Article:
“What we observe is not nature itself, but nature exposed to our method of questioning.”
– Werner Heisenberg
I have a book of photographs by Clark Little. His specialty is pictures of waves frozen in time. Taken from unique angles in beautiful tropical locales, the waves sometimes look like anything but a wave – castles, mountains, crowns, walls, tunnels.
These are wonderful illustrations of the Heisenberg uncertainty principle in quantum mechanics, which states that the more precisely we know the position of a particle the less we know of its momentum and vice versa. In Little’s photos the position of the wave is sharp and clear, so there is no indication of movement at all.
This lets us imagine all the fanciful things we see in those waves, things that are solid and unmoving. Even though we’re fully aware that these are split–second glimpses of a constantly changing system, our pattern–seeking minds rush to fill in meanings for the fantastic shapes we see.
What is the “reality” of those shapes? They are definitely “real” for that instant of time, then gone in the swirl of energy. The flip side of the uncertainty principle is that when our attention is on the movement of that swirl we lose awareness of individual shapes.
I’m now seeing everything as a wave. It’s easy to see ephemeral things like cloud formations and actual waves on the ocean this way because they change so rapidly, but even “solid” things are eventually found to be temporary. Once there was no Eiffel Tower, now it exists, and eventually it will be gone. Even during the time it “exists”, if we look at it on the atomic level we’ll see mostly space, albeit filled with buzzing subatomic particles flying every which way. That solid steel isn’t really so solid!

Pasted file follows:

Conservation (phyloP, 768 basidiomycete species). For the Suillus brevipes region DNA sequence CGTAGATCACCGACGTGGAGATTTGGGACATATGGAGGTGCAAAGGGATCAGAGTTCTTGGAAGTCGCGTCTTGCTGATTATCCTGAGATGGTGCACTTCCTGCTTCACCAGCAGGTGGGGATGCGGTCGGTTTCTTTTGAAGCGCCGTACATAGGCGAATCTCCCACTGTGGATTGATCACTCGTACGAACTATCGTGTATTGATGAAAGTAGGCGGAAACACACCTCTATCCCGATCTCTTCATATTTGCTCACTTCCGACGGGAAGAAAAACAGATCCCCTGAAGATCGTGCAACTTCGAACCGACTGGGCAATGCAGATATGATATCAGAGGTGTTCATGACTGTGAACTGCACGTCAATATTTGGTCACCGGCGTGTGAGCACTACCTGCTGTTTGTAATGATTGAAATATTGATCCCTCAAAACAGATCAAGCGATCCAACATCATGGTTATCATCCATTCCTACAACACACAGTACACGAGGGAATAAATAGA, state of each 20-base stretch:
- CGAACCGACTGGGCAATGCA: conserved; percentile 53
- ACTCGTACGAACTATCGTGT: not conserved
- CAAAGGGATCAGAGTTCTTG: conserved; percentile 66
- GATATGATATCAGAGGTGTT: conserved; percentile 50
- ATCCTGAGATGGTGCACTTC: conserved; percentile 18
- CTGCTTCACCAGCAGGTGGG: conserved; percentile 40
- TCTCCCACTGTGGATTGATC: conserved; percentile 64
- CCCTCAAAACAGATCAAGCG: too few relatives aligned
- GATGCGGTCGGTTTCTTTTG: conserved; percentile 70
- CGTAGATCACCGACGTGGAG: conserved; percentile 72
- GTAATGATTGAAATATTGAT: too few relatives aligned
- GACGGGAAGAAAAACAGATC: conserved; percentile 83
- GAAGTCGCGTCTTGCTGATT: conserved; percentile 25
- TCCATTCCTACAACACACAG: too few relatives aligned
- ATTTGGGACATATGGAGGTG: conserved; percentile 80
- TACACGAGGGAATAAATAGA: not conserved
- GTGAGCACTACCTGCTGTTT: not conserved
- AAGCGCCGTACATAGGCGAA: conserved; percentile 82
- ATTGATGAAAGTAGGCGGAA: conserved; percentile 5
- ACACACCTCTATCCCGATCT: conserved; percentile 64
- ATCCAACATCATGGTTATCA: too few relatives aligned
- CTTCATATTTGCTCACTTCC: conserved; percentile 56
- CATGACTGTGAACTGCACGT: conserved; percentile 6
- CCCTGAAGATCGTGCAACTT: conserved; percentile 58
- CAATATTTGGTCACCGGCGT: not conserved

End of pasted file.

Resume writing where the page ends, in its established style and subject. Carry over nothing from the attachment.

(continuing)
At any given moment what we “are” is the sum of all the causes and events leading up to that moment, literally from the beginning of time. We’re a snapshot, like Little’s pictures, of uncountable little waves all coming together. An instant later, and the waves have continued on in their particular directions. If we take another snapshot, what we “are” will be different – a new frozen moment in time.
What if we reorient our view away from the position and to the movement? Now what we “are” is quite different. Instead of a person dressed in somewhat shabby exercise clothes located on a particular street at a particular time, what I “am” is running, dodging, puffing. There is a blur of colors surrounding me and I feel currents of energy, pain and inspiration in my body, but no real awareness of “inside” or “outside”. Here it’s easy to see the wave aspect of life – constant change, constant motion, nothing stationary.
Big events occur and they act like big rocks thrown into a pond – big waves radiate out from the point of impact, influencing everything else. The farther away something is, the smaller the effect of the wave, but it is affected nonetheless. Also the waves eventually bounce off the shore, or rocks and islands in the pond, and return to the original impact point. Our actions do come back to us!
The waves roll out and return. Are you the individual wave, or the ocean that produces it?